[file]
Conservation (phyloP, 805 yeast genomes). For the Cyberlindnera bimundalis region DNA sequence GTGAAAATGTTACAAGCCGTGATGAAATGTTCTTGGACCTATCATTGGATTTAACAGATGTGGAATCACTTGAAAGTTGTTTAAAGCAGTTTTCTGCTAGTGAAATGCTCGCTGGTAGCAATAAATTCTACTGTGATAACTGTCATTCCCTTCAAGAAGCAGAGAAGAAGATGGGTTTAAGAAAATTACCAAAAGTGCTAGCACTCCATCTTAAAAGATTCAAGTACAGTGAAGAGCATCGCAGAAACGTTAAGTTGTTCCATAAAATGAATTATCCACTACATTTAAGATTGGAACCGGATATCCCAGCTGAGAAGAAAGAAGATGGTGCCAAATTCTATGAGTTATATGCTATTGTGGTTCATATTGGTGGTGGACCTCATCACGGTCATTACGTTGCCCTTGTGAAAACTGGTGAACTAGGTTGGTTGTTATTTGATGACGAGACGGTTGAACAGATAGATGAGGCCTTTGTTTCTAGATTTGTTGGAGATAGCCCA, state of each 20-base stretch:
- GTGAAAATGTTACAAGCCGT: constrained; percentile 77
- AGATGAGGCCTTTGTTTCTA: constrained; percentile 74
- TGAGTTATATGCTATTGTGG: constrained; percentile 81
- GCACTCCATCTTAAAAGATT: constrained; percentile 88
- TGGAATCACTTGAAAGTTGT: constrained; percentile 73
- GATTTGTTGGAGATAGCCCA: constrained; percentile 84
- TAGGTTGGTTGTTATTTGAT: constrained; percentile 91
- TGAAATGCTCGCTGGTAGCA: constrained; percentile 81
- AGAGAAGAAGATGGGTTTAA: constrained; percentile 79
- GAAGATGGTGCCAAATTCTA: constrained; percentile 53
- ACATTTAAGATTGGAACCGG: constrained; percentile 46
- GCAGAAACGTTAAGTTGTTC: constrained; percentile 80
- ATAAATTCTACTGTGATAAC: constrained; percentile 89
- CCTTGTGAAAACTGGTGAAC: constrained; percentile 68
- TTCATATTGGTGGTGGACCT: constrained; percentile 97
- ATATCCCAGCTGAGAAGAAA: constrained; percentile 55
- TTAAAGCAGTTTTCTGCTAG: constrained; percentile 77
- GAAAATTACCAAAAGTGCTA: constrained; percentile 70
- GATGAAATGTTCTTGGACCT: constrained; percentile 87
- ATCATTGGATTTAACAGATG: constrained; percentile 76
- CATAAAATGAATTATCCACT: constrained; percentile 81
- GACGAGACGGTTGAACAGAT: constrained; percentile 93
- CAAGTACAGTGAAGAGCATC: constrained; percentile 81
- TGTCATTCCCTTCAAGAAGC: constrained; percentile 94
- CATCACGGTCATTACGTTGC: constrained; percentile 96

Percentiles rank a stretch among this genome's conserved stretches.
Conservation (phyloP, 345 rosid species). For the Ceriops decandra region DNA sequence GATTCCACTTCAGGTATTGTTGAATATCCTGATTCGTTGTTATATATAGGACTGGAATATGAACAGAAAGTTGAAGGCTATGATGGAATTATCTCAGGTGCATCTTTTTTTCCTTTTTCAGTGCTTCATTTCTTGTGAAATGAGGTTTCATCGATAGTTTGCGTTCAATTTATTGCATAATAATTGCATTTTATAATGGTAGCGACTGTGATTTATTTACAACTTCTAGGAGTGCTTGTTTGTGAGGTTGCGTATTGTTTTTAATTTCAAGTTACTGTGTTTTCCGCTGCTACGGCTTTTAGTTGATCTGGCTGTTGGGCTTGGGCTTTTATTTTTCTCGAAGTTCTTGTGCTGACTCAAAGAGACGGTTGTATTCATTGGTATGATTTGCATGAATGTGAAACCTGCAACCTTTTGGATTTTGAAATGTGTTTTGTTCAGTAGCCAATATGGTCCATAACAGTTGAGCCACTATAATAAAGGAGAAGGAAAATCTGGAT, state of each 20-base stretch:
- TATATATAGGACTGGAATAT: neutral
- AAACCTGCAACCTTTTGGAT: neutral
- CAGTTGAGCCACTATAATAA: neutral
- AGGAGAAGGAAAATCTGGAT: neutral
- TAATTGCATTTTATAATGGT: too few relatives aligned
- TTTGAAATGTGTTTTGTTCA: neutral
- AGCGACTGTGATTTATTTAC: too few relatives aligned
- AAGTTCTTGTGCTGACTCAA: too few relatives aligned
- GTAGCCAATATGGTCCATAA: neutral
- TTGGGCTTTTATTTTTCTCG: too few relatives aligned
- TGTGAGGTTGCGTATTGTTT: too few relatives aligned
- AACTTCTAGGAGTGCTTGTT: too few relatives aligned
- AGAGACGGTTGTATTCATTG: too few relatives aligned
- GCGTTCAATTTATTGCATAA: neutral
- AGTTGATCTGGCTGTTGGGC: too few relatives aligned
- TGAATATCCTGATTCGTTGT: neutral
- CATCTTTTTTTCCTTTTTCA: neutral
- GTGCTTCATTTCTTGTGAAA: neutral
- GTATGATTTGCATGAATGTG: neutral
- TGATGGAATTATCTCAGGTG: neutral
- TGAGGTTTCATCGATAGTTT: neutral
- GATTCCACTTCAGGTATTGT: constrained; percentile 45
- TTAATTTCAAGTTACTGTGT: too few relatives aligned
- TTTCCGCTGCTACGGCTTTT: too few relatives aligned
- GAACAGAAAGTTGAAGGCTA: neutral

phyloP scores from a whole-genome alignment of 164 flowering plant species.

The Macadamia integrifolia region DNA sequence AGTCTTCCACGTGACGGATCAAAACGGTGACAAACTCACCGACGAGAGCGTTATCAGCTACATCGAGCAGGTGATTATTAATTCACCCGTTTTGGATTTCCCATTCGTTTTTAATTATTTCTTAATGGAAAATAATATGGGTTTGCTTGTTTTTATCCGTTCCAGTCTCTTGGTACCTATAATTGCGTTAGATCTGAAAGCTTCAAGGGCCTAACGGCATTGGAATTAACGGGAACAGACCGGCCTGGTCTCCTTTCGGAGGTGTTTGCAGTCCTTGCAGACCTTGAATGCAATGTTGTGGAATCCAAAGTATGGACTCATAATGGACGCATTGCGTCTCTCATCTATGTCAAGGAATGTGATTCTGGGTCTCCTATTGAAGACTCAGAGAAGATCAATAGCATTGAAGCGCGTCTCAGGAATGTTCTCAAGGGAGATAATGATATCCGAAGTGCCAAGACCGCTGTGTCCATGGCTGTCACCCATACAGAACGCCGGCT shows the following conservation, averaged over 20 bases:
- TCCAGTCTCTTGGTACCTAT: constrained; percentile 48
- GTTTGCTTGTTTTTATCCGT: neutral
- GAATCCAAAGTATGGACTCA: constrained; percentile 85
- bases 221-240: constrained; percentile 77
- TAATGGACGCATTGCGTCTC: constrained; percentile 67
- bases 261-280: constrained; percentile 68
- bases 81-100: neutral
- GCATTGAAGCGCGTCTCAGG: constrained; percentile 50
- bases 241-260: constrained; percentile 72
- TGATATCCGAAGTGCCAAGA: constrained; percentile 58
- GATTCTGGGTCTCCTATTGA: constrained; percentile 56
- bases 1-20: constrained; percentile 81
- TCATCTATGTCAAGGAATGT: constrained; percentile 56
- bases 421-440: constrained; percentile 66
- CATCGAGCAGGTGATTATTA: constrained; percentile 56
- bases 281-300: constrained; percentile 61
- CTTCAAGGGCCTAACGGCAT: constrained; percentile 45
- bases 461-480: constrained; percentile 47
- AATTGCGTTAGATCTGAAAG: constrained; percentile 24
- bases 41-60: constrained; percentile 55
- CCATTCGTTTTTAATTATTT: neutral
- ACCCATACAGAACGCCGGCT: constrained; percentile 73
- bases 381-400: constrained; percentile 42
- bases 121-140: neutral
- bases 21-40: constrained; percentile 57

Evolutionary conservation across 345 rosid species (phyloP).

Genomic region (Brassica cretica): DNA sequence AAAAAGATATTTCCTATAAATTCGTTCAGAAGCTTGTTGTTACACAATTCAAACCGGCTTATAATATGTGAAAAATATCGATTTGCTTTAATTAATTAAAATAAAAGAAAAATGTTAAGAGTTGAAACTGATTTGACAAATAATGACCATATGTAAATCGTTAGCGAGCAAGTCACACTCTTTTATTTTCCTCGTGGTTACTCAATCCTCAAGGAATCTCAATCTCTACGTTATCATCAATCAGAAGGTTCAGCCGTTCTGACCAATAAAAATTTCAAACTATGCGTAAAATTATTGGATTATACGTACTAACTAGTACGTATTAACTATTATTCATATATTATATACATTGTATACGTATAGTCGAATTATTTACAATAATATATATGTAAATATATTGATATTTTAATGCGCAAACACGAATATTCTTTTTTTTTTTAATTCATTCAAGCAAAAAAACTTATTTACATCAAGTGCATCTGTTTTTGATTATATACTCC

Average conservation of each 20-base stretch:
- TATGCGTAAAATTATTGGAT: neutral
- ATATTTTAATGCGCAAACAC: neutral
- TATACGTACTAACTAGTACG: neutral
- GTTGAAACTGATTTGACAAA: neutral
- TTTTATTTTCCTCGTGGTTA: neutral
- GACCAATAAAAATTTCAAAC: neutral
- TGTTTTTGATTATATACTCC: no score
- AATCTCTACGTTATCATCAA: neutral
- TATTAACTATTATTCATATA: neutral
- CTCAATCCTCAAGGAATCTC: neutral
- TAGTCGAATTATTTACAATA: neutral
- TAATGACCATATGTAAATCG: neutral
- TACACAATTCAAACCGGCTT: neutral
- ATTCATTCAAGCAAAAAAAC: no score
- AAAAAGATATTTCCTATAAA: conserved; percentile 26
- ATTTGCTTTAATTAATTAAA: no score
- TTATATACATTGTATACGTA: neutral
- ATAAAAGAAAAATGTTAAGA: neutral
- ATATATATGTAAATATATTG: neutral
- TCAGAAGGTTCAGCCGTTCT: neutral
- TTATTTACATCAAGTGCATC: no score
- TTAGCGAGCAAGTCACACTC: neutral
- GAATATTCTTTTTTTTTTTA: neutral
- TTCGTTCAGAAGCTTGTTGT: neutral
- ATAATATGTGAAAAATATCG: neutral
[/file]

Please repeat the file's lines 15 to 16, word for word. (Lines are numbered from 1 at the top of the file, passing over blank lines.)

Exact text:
- CCTTGTGAAAACTGGTGAAC: constrained; percentile 68
- TTCATATTGGTGGTGGACCT: constrained; percentile 97